22 January 2018

Uganda: Parliament to Grill Four Ministers Over Delayed Albino Policies

Photo: Nadege Imbabazi/The New Times
(File photo).

Parliament — The Speaker of parliament, Rebecca Kadaga has tasked the cabinet to explain delays in enacting policies that support persons living with albinism.

"I want them after the budget, to come to the floor [of parliament] and give answers," she said.

The Speaker was on Sunday speaking at the launch of the second annual Parliament week; a seven-day period which provides chance to the public to interface with lawmakers at parliament.

Last year, the speaker instructed the government to harmonise the policies to address the needs of albinos, but to date, nothing has been done.

On the spot is the minister of Education and Sports Ms Janet Kataha Museveni, Justice and Constitutional Affairs Minister Maj Gen (rtd) Kahinda Otafire,s Muruli Mukasa and Dr Jane Aceng of the Public Service and Health respectively.

These, the speaker said must give answers on the lack of inclusive policies for persons with albinism in their dockets.

This year's activities which started on Sunday are aimed at increased awareness on the rights of persons living with albinism as well as raising funds for the construction of an albino centre.

Kadaga also announced the fulfilment of her pledge to have Parliament employ at least one person from the albino community.

"We have received the names, and interviews are starting next week. I am at least happy that we have achieved our promise," said Ms Kadaga.

Meanwhile, persons living with albinism have asked parliament to review the cancer policy alongside others so as to cater for their needs.

The call was made by Uganda Albino Association Executive Director, Jude Ssebyanzi at the same function.

"The cancer policy is worse than Ebola [because] it does not mention skin cancer which is affecting persons with albinism," said Mr Ssebyanzi.

Mr Ssebyanzi said that many persons with albinism have lost lives to the epidemic without much help from the government.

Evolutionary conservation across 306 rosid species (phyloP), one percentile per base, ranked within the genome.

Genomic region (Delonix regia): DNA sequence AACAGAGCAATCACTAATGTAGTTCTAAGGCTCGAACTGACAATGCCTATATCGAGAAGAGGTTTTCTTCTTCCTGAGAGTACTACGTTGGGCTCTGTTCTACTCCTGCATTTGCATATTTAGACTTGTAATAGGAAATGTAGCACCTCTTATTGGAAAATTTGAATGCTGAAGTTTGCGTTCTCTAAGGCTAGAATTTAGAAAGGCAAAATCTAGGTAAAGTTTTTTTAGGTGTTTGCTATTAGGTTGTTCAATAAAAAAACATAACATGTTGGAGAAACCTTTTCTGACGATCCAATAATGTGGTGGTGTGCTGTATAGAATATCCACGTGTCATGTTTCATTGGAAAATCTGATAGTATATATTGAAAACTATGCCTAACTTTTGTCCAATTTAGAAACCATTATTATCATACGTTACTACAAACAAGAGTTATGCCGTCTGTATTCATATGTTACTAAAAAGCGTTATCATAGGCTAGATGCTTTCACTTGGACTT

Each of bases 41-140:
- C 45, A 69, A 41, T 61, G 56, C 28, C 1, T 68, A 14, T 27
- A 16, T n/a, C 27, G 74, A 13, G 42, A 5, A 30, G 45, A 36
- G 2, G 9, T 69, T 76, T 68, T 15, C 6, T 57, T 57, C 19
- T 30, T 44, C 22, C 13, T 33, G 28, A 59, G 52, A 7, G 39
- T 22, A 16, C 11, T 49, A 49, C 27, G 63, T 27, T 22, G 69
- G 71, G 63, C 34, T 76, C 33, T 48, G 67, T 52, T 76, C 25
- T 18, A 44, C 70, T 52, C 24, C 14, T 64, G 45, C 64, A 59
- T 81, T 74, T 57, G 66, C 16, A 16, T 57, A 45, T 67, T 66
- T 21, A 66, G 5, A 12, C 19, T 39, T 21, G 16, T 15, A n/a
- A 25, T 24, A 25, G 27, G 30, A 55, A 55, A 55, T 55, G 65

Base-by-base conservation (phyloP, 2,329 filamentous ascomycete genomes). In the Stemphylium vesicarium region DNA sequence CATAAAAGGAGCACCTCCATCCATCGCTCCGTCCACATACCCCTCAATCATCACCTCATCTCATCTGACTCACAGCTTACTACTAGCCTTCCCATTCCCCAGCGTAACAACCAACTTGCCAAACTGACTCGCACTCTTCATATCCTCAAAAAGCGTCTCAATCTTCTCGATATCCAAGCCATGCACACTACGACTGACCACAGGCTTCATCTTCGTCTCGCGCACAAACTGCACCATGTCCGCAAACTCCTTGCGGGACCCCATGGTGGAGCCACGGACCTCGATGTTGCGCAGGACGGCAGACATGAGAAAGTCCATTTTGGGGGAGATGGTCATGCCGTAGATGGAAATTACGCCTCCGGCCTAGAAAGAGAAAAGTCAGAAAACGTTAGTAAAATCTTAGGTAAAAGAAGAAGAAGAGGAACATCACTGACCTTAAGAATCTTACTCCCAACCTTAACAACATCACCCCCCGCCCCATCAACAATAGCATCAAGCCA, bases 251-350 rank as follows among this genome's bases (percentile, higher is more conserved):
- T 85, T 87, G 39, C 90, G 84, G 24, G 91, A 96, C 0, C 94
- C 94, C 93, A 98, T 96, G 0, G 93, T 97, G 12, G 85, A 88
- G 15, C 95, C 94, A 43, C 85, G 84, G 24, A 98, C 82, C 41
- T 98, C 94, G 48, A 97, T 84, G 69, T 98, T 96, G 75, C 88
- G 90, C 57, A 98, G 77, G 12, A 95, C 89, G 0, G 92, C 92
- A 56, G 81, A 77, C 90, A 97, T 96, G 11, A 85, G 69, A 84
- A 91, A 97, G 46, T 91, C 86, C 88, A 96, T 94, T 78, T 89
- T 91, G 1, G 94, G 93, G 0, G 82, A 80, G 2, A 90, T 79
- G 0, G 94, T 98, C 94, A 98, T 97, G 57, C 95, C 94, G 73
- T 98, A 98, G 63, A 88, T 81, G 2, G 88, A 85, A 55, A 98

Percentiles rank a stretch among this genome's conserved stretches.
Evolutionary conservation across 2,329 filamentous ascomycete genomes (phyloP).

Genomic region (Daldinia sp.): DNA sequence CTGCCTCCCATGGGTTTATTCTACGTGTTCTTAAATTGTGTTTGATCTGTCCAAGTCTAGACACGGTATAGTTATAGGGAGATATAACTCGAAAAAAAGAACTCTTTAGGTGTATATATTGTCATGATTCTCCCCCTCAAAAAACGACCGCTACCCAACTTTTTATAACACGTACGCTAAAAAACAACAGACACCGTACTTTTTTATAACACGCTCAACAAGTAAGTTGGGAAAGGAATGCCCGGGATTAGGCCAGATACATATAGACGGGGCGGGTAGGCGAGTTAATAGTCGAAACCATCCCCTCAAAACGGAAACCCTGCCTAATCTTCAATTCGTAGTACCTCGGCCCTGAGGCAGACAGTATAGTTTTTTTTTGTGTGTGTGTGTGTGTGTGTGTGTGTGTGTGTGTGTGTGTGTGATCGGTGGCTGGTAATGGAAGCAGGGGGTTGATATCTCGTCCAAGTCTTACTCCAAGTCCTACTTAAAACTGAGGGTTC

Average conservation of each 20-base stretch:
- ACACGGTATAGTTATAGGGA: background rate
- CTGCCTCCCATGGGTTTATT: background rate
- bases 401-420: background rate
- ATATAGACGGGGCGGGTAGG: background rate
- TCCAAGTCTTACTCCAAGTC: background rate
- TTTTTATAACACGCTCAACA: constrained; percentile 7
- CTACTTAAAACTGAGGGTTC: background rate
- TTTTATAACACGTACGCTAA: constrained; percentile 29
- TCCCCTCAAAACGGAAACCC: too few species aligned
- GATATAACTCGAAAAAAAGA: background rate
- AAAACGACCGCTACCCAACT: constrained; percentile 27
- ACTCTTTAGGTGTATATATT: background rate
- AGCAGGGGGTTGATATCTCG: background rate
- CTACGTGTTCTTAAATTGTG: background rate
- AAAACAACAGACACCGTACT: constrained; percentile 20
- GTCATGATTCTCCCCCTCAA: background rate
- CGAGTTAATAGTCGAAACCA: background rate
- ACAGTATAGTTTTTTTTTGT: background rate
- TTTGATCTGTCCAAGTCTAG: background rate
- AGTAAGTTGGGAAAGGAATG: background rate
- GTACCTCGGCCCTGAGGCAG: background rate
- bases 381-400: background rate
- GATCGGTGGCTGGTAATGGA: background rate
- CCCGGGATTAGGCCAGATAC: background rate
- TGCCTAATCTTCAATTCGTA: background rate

The victims of albinism also want the government to establish a special grant arguing that the existing funding facilities such as the women fund, Youth Livelihood Fund among others have been ring-fenced to able persons.

Last year, parliament voted to waive taxes on the sunscreen (a skin cream against direct sunlight) but it remains expensive, costing between Shs 70,000 and Shs 120,000.

To this, Ms Kadaga said a lot needs to be done.

"We want the ministry to declare this cream a drug to be provided by the government and not these disadvantaged community," she said.

Ms Elizabeth Kwagala, the General Secretary of Luwero District Albino Association asked parliament to expedite laws that foster inclusion for persons living with disability, arguing that the stigma is so high.

Parliament is spearheading the fundraising drive for a one-stop-centre for the albino community, estimated to cost Shs 5 billion.

Key demands by the albino community from government ministries

Health: Declare sunscreen creams a drug and not cosmetics

Education: Consider albinism a special need and print exams with bigger fonts to cater for visual challenges suffered.

Public Service: Ensure that there is inclusive employment.

Gender: Social inclusion and special grant.

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